‘Our well-beloved subject’

Above: Sir Richard Bingham—commended Sir Francis Shane for his ‘great zeal in Religion’ and exemplary service ‘to the State’ in 1593. (NPG)

During his nearly 25 years in Connacht, Shane acquired a sterling reputation in the service of the crown, being described by Bingham as ‘a good instrument in the places where he hath dwelling, to hold these wavering subjects in due obedience to her Majesty’s laws’. He also voluntarily joined the military forays of the crown at his own expense, as in 1595 when he campaigned in Ulster with Lord Deputy Russell during the Nine Years War. While he was there, through the fraudulent dealings of deputy escheator Richard Boyle and his accomplices, letters patent were issued to war veteran Edmund Barrett for certain rectories held by Shane in County Longford. There followed a period of intense legal and political intervention by Shane, which saw him spend most of a year and a veritable fortune in England before he succeeded in having Barrett’s patent repealed. In the early stages of the proceedings, George Castell, constable of Athlone, wrote to Elizabeth I’s principal adviser, Sir William Cecil, Lord Burghley, to warn him that Shane was a dangerous man to deal with, having ‘an excellent fair tongue, but a very Irish heart’. The cumulative evidence shows that these remarks were completely unfounded, however, and in April 1597 the queen instructed the lord deputy to grant a new lease for the disputed lands to ‘our well-beloved subject Francis Shane’.

‘A meet instrument’

Above: Lord Deputy Sir Charles Blount, Lord Mountjoy, who knighted Sir Francis Shane for his ‘very special service’ in Christ Church Cathedral on 6 April 1600. (Weiss Gallery, London)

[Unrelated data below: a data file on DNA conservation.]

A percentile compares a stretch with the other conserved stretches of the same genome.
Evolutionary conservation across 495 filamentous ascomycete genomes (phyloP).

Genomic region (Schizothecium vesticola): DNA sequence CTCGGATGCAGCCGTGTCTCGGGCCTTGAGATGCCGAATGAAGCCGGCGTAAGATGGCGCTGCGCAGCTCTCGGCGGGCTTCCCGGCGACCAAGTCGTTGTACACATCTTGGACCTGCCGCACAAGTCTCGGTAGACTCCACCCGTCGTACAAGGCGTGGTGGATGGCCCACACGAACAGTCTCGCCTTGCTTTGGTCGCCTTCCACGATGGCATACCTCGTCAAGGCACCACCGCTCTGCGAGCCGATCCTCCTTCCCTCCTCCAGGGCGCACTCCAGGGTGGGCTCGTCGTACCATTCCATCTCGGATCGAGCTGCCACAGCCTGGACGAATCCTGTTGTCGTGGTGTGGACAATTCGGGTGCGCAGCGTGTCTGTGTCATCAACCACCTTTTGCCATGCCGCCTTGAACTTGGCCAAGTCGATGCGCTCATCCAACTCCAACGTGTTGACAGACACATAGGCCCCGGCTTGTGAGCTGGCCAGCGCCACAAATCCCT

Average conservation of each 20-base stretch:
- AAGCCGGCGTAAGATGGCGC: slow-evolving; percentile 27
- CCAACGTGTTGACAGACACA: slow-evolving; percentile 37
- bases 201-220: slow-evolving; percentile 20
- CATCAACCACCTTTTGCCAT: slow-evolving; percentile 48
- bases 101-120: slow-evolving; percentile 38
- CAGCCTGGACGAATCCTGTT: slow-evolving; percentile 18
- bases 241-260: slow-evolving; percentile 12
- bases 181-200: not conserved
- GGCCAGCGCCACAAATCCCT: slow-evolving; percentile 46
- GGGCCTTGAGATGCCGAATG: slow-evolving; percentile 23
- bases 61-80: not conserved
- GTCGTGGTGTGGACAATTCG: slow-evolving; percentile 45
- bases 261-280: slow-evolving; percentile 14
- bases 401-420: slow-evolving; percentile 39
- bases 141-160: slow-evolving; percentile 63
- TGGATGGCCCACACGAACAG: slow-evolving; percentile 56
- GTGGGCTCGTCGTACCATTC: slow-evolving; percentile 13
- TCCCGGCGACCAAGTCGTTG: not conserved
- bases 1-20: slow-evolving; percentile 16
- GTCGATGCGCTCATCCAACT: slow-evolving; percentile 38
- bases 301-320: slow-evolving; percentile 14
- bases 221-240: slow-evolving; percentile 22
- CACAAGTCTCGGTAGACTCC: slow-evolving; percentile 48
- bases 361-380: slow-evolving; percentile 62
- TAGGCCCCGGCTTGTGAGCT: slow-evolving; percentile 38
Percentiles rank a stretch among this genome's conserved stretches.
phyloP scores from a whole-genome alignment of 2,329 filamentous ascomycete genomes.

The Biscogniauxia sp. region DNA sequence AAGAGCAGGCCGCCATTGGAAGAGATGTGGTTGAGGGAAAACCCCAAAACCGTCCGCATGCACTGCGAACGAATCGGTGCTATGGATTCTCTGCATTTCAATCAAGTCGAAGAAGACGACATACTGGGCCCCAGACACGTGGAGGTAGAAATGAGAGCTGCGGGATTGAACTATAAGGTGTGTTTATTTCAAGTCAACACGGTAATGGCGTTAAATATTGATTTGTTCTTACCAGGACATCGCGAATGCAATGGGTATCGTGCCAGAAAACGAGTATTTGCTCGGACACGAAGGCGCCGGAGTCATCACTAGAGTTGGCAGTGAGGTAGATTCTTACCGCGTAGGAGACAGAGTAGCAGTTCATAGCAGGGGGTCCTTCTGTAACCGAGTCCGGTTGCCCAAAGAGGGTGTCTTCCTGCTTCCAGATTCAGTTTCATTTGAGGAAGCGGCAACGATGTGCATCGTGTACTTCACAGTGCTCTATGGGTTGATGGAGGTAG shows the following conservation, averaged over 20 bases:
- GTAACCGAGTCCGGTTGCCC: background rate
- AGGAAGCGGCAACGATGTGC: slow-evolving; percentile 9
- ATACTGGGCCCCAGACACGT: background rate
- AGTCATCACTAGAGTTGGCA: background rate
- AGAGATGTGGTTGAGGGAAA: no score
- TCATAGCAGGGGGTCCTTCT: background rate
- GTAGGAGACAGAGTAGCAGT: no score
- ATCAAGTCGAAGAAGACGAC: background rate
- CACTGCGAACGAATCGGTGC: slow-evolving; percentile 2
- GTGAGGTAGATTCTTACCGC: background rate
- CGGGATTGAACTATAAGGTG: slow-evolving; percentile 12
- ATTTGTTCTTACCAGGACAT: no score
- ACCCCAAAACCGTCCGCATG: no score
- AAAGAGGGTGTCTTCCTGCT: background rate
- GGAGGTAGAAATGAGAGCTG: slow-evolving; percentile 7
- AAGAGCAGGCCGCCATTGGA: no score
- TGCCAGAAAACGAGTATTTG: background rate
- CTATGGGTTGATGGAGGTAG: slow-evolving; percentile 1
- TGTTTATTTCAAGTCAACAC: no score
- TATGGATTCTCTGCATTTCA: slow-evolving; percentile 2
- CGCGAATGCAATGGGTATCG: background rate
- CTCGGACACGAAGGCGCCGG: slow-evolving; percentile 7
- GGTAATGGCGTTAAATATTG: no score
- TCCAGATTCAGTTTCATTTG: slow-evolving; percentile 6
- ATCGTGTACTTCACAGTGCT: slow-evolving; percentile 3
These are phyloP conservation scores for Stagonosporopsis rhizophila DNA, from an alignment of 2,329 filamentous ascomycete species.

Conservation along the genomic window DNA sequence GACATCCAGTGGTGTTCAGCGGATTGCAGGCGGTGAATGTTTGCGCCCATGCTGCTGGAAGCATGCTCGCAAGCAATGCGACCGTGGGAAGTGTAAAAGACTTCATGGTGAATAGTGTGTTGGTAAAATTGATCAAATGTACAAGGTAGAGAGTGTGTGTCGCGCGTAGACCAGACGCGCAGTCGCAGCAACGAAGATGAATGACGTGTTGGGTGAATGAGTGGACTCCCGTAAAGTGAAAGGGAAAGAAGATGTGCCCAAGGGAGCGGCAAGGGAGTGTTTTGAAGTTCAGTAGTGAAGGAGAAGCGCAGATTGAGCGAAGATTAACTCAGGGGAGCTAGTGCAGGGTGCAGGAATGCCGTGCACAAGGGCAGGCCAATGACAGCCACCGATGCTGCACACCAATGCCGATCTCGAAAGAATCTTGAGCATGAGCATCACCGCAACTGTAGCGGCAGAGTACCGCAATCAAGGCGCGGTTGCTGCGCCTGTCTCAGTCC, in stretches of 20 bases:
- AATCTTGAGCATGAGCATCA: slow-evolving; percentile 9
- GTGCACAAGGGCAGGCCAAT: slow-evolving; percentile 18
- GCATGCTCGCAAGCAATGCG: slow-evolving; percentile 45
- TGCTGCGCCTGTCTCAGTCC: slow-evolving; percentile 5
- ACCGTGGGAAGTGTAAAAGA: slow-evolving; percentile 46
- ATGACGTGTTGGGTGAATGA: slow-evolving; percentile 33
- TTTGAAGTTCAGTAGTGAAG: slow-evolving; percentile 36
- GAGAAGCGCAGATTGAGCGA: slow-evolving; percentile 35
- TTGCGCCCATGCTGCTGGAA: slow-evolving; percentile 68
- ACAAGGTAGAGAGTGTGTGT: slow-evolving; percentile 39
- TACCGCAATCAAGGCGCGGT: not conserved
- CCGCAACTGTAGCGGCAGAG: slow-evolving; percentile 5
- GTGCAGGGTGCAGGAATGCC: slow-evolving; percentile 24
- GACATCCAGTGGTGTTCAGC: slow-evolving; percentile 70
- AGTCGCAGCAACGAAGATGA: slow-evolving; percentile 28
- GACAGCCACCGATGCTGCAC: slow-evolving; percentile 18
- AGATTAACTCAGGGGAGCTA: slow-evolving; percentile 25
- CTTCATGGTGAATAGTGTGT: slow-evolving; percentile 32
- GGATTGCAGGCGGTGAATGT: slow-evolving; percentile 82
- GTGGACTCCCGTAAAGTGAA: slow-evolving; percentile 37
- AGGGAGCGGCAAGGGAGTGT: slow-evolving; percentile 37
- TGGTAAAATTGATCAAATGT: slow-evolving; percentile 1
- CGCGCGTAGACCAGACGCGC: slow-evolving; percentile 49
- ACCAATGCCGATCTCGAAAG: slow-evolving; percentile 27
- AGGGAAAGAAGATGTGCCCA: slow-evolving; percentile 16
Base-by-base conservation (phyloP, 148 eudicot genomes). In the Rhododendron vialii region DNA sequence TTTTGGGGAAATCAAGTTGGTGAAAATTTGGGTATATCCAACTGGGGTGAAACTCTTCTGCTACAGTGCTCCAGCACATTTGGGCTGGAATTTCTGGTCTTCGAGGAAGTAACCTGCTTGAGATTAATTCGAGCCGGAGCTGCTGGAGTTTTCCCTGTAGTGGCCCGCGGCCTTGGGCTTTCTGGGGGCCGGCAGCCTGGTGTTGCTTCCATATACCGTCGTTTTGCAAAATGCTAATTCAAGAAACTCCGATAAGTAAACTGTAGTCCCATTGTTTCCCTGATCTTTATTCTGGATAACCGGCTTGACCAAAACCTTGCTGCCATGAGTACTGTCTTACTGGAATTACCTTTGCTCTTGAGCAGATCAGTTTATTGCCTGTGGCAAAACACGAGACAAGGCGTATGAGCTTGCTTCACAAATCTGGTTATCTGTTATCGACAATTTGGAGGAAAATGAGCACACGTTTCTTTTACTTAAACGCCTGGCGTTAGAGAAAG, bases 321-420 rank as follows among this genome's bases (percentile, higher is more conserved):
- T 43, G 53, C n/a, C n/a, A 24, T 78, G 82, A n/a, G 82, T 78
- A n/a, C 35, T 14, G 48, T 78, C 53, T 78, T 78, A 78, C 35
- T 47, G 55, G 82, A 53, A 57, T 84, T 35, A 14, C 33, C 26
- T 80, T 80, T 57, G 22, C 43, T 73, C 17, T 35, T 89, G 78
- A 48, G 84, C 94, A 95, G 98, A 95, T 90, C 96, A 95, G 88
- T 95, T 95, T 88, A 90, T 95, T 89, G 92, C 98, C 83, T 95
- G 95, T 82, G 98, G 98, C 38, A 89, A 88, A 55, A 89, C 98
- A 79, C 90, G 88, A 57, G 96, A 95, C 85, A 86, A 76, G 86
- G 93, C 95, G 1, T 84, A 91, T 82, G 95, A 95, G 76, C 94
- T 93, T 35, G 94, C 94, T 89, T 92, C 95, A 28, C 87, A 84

While Shane was in England, his extensive possessions in Connacht and Longford were spoiled on at least five occasions by the rebels. At the time, the secretary of state in Ireland, Sir Geoffrey Fenton, suggested to Burghley that Shane should be compensated in some way for his ruined estate, before being speedily dispatched to Connacht. There, Fenton confidently declared, he would be ‘a meet [suitable] instrument’ to serve the queen because of the trust and credit he had with most of the rebels and because he was well acquainted with their variable customs. In May 1597 Shane was appointed a commissioner of ecclesiastical causes in Connacht and Thomond, by which time his native Ballymore had become his principal place of residence. In March the following year he received a commission to execute martial law in Rathconrath barony with James Nugent, sheriff of County Westmeath, a position held by Shane himself in 1599. In January that year he was maimed in one of his legs by gunshot during a skirmish with some Leinster rebels near Ballymore, but by November had been taken into the queen’s pay as a captain of a company of 100 foot-soldiers based in his home town for the protection of the western borders of Westmeath. In early December 1599, in a conflict with rebel forces between Mullingar and Ballymore, Shane’s horse was shot and he himself was wounded and taken prisoner. As part of a hostage exchange arrangement sanctioned by Robert Cecil, and on payment of a hefty ransom on his own part, Shane was released from captivity in January 1600. The high point of his military career occurred on the following 31 March, when his company clashed with around 150 rebels, killing some 45 of them in the encounter. Once again Shane was injured in combat, but his great service on this occasion earned him a knighthood, which was conferred upon him six days after the conflict.